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anonymous
 4 years ago
With what muzzle speed must a projectile be fired vertically from a
gun on the surface of the Earth if it is to (barely) reach the distance of
the Moon?
Neglect the gravity of the Moon, neglect atmospheric friction, and neglect
the rotational velocity of the Earth in the following problem.
I am totally clueless as to how to approach the problem. i tried GMm/r=1/2mv^2 but the answer is not correct.
anonymous
 4 years ago
With what muzzle speed must a projectile be fired vertically from a gun on the surface of the Earth if it is to (barely) reach the distance of the Moon? Neglect the gravity of the Moon, neglect atmospheric friction, and neglect the rotational velocity of the Earth in the following problem. I am totally clueless as to how to approach the problem. i tried GMm/r=1/2mv^2 but the answer is not correct.

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JFraser
 4 years ago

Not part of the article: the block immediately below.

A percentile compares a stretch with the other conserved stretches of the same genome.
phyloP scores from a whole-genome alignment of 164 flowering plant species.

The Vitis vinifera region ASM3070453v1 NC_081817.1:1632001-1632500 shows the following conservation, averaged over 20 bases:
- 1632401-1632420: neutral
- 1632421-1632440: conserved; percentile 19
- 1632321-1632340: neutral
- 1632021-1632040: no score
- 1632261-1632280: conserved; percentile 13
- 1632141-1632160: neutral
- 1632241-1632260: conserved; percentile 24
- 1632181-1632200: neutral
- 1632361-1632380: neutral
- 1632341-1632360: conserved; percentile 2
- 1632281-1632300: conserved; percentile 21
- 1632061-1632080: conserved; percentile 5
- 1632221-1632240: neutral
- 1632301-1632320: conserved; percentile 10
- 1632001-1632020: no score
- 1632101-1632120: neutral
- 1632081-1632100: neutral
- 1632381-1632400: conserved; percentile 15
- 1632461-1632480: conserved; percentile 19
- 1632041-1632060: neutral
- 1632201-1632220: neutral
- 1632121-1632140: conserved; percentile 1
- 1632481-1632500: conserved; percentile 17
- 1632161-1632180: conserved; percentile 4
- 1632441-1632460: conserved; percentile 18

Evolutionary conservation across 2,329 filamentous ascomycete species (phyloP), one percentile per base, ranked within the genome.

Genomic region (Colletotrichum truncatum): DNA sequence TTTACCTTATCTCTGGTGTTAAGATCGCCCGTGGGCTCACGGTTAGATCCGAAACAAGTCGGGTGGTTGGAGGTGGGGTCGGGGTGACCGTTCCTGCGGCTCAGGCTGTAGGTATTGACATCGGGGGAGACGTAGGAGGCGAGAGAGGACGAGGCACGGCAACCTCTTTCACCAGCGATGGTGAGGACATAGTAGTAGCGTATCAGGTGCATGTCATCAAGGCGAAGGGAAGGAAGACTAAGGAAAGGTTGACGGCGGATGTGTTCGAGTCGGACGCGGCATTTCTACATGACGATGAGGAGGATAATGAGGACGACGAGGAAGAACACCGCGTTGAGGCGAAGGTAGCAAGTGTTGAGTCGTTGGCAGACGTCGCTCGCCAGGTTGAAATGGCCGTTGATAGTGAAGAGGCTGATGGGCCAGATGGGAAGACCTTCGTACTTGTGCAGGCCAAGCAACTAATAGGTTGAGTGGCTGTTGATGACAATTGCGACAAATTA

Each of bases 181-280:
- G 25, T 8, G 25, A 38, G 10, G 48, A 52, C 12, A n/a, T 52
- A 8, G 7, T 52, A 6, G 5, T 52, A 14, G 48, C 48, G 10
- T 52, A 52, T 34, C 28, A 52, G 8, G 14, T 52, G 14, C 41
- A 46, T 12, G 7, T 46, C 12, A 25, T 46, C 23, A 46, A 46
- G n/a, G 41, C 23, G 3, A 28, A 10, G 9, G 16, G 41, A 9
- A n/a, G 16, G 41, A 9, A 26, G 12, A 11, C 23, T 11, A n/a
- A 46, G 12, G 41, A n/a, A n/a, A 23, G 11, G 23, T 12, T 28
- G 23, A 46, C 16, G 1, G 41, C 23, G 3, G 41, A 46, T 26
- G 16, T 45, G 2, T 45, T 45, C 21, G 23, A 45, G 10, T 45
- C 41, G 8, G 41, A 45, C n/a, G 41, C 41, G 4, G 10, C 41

Best ResponseYou've already chosen the best response.0you need to use the kinematic equations to find the speed necessary to lift a bullet so that it "just" makes it to the moon before falling back down again. try using\[\Delta x = v_0 *t + \frac{1}{2} g*t^2\]\[(v_f)^2 = (v_0)^2 + 2a \Delta x\] and\or \[\Delta x = \frac{1}{2} (v_0 + v_f)*t\] I'd start with the second one, if I were you.

anonymous
 4 years ago
Best ResponseYou've already chosen the best response.0@JFraser How can I use equations of motion when the value of g is not constant.

anonymous
 4 years ago
Best ResponseYou've already chosen the best response.0Wrong. I used Initial P.E + Initial K.E=Final K.E(which is zero) + Final P.E. Now the answer matches the back of the book.
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